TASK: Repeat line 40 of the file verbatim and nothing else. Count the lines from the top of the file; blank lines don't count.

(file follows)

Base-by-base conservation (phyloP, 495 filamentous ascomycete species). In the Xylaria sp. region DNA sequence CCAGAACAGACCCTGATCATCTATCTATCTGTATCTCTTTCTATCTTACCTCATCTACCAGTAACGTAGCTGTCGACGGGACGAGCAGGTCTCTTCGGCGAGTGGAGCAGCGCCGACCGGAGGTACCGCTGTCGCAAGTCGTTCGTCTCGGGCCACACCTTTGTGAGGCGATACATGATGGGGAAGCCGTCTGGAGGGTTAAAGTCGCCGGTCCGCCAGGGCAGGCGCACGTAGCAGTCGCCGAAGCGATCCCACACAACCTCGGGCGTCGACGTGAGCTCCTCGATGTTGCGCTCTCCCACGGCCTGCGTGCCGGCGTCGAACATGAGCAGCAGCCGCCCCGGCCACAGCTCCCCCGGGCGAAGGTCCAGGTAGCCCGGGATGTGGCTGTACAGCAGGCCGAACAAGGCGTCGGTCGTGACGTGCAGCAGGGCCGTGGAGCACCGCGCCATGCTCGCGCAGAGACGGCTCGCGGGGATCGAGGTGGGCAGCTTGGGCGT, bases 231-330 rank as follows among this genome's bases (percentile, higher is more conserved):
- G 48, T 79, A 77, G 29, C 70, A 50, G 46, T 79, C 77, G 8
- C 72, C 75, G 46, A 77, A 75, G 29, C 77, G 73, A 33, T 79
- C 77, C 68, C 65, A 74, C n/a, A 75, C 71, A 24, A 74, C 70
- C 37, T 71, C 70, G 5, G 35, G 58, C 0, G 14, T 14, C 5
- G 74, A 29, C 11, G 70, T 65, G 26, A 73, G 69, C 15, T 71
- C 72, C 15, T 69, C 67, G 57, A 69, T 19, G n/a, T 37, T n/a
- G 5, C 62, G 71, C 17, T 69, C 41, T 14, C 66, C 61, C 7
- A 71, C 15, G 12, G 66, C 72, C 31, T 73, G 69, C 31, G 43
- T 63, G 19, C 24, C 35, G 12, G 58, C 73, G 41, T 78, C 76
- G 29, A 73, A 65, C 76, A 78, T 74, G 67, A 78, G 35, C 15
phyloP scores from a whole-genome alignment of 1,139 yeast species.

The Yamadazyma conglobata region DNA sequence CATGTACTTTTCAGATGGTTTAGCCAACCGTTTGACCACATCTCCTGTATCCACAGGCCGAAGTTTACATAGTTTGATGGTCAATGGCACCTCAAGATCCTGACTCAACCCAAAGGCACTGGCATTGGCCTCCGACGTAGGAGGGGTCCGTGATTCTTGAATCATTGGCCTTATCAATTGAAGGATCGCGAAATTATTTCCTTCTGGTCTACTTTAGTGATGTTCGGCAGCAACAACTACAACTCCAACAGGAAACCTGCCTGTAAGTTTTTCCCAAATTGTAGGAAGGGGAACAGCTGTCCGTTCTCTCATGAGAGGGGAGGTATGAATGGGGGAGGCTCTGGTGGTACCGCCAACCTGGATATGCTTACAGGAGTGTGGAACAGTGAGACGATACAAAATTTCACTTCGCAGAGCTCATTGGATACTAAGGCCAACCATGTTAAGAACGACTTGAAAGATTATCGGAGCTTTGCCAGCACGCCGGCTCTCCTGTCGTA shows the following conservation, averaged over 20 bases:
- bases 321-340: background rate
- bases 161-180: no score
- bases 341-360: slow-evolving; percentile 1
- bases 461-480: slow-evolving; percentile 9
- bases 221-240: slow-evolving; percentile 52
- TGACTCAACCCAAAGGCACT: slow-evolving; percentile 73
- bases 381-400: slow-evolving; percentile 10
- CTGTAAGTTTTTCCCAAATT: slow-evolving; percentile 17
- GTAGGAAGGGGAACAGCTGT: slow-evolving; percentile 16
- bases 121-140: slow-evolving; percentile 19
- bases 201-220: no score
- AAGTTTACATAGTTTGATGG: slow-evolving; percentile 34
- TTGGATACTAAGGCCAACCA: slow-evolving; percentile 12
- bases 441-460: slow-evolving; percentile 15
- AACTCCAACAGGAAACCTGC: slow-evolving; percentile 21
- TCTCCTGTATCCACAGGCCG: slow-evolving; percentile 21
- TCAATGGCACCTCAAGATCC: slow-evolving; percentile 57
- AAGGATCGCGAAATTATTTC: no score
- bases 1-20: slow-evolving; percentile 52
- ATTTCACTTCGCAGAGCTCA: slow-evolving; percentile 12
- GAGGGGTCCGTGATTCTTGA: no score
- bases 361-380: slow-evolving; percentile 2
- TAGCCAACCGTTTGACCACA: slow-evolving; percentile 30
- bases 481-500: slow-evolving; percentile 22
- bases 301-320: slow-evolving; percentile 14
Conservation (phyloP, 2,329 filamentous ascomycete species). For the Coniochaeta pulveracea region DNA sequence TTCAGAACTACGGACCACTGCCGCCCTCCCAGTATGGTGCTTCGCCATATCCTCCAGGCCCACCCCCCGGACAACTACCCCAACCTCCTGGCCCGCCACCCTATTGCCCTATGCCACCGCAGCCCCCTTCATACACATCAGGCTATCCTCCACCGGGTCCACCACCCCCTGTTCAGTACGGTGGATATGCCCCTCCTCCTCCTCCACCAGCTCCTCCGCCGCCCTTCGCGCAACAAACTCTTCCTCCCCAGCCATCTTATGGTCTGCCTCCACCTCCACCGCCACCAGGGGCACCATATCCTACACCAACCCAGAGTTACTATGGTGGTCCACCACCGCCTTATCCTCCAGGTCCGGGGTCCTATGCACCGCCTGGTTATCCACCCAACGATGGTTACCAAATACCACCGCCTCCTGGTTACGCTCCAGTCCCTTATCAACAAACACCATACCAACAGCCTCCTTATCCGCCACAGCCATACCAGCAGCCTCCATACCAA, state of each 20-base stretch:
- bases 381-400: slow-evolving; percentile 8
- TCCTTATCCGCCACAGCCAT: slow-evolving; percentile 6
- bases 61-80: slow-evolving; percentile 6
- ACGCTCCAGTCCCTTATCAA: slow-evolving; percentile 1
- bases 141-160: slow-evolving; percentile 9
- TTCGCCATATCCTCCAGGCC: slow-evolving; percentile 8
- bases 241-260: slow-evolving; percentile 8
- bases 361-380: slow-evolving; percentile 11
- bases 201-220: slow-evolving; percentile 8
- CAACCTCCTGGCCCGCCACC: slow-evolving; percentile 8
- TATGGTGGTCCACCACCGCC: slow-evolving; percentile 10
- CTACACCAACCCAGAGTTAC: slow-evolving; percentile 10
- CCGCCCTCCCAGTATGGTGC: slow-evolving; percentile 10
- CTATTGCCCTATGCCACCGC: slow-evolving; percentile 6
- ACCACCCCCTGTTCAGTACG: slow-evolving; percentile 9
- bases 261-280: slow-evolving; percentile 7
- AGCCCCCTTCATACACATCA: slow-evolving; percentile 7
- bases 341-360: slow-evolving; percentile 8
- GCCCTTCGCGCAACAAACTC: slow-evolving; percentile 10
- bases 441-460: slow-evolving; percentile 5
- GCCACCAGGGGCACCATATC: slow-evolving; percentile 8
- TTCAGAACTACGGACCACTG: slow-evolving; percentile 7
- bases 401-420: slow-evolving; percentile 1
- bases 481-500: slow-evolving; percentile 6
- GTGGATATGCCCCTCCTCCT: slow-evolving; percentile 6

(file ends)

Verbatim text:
- bases 381-400: slow-evolving; percentile 8